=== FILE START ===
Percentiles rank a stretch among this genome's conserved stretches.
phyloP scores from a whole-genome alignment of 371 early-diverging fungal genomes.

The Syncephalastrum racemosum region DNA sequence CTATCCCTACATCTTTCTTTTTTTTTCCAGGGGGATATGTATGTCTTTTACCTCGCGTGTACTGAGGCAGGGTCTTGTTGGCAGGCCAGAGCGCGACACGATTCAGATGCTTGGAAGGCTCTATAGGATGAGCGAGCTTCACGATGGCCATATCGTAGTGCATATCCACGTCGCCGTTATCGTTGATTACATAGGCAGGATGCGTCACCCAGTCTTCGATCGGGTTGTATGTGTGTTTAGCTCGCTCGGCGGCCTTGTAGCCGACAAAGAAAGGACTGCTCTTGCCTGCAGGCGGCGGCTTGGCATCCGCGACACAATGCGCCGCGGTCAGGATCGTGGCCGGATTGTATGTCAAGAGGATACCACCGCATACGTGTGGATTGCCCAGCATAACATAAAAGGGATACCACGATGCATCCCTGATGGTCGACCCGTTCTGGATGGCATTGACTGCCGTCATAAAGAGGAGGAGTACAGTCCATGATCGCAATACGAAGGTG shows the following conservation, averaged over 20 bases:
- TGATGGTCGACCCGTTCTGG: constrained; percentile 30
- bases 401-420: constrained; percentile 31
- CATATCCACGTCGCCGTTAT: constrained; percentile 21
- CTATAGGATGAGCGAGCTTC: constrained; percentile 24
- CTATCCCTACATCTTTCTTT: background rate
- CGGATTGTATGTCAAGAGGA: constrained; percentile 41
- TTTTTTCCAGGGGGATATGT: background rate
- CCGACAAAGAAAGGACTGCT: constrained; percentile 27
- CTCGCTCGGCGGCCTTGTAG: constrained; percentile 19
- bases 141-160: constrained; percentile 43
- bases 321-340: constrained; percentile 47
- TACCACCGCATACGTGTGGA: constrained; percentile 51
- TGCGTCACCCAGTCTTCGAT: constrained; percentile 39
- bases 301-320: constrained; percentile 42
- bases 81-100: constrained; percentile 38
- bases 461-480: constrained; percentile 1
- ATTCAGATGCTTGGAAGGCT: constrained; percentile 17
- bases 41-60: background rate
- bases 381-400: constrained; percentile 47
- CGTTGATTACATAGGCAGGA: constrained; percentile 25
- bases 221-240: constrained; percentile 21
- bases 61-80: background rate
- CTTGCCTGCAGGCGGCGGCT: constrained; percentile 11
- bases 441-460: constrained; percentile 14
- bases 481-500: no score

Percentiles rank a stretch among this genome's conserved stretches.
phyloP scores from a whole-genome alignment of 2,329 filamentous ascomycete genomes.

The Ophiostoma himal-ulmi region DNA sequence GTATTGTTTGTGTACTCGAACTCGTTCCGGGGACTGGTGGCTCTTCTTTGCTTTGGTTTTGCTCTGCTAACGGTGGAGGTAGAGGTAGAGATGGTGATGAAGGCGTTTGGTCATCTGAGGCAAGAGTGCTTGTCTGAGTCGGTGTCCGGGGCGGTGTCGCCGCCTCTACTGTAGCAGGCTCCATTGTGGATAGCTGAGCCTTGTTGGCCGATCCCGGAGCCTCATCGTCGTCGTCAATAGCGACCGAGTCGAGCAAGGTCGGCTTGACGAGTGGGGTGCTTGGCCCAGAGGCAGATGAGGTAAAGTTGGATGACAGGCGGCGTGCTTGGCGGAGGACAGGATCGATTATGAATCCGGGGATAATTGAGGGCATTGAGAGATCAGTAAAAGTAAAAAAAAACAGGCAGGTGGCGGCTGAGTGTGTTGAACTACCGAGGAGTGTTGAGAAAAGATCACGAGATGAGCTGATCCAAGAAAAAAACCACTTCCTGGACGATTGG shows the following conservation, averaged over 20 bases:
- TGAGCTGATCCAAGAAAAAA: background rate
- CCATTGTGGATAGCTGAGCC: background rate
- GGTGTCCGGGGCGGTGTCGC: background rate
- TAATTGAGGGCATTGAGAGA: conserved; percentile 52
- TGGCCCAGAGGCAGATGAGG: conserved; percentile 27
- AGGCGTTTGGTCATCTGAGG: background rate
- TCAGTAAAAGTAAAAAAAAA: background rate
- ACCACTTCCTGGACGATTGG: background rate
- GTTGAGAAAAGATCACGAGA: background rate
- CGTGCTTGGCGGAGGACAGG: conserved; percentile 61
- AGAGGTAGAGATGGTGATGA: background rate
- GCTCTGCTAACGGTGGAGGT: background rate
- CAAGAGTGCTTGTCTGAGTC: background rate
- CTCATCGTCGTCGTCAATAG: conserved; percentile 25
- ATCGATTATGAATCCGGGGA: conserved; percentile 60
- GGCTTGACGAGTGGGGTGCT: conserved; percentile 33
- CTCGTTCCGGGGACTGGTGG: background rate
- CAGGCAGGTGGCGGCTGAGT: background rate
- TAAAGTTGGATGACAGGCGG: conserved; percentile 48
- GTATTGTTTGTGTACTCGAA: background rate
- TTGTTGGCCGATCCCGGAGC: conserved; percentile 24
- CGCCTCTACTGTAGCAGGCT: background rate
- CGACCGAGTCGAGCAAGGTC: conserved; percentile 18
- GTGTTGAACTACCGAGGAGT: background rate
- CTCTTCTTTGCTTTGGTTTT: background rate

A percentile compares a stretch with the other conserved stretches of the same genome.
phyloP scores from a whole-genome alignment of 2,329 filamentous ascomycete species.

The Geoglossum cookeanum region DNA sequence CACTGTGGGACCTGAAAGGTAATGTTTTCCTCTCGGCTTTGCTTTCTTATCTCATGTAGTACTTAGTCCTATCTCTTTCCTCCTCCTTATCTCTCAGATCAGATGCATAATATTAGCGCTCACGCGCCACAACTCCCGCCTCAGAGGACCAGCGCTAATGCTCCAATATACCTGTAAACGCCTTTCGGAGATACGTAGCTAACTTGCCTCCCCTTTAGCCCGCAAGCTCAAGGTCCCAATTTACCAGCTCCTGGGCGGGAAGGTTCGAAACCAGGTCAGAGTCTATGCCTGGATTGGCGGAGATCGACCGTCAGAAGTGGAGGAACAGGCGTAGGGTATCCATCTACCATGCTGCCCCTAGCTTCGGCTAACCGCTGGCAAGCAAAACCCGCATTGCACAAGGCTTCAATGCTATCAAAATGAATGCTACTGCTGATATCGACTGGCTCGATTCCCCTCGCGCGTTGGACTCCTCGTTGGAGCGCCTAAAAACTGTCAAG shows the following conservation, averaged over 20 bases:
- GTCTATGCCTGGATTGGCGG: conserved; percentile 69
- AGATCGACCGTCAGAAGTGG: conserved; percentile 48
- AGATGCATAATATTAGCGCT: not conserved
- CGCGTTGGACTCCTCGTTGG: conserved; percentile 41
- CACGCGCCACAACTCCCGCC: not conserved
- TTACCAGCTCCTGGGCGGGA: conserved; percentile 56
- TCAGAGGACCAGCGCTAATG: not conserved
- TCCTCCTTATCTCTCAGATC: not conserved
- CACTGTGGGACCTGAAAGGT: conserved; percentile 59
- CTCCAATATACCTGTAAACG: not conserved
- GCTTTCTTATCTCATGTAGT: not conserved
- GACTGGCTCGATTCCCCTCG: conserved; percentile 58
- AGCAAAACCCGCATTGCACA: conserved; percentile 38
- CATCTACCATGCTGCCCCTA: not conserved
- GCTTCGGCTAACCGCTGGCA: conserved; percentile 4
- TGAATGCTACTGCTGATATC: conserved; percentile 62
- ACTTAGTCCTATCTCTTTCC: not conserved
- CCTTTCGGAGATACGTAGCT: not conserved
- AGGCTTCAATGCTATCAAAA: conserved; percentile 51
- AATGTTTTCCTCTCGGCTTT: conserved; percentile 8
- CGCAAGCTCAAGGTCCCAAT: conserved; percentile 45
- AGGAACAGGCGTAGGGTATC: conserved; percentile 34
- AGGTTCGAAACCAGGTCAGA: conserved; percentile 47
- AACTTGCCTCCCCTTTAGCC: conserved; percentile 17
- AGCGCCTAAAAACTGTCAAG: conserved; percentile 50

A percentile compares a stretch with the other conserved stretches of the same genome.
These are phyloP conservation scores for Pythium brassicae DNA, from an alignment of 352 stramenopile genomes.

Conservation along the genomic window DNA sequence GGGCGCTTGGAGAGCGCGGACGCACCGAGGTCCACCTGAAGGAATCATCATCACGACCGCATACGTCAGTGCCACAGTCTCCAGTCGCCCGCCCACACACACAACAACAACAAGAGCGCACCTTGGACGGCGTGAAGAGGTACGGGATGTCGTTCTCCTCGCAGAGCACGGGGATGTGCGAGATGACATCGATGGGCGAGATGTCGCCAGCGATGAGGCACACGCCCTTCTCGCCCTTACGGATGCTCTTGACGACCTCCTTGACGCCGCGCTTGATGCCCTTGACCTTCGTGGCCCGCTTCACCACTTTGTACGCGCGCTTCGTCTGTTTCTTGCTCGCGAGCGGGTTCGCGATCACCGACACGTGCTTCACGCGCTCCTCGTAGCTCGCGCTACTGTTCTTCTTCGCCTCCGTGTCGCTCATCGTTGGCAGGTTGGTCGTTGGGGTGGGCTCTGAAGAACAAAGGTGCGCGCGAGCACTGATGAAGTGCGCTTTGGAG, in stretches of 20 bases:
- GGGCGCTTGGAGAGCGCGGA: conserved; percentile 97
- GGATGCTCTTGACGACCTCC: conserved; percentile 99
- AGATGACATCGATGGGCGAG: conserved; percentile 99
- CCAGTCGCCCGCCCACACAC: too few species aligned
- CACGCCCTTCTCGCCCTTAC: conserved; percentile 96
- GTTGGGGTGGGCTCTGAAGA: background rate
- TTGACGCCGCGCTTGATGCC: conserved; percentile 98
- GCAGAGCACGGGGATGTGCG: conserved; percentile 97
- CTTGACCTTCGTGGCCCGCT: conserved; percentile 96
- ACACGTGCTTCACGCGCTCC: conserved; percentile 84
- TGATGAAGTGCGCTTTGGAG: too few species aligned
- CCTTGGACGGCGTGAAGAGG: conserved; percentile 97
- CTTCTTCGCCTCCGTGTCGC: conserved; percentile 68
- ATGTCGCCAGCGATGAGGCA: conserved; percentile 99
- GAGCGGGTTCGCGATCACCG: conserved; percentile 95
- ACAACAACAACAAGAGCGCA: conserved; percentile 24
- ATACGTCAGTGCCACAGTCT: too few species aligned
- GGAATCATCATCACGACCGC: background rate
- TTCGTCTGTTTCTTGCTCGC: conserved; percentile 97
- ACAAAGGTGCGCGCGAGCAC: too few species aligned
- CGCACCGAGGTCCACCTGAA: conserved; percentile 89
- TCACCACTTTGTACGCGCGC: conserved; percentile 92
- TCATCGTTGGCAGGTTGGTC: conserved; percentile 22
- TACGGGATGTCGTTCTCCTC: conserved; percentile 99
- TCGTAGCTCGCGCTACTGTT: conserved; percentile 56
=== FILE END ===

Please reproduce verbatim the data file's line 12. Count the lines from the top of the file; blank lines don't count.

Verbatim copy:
- CTCGCTCGGCGGCCTTGTAG: constrained; percentile 19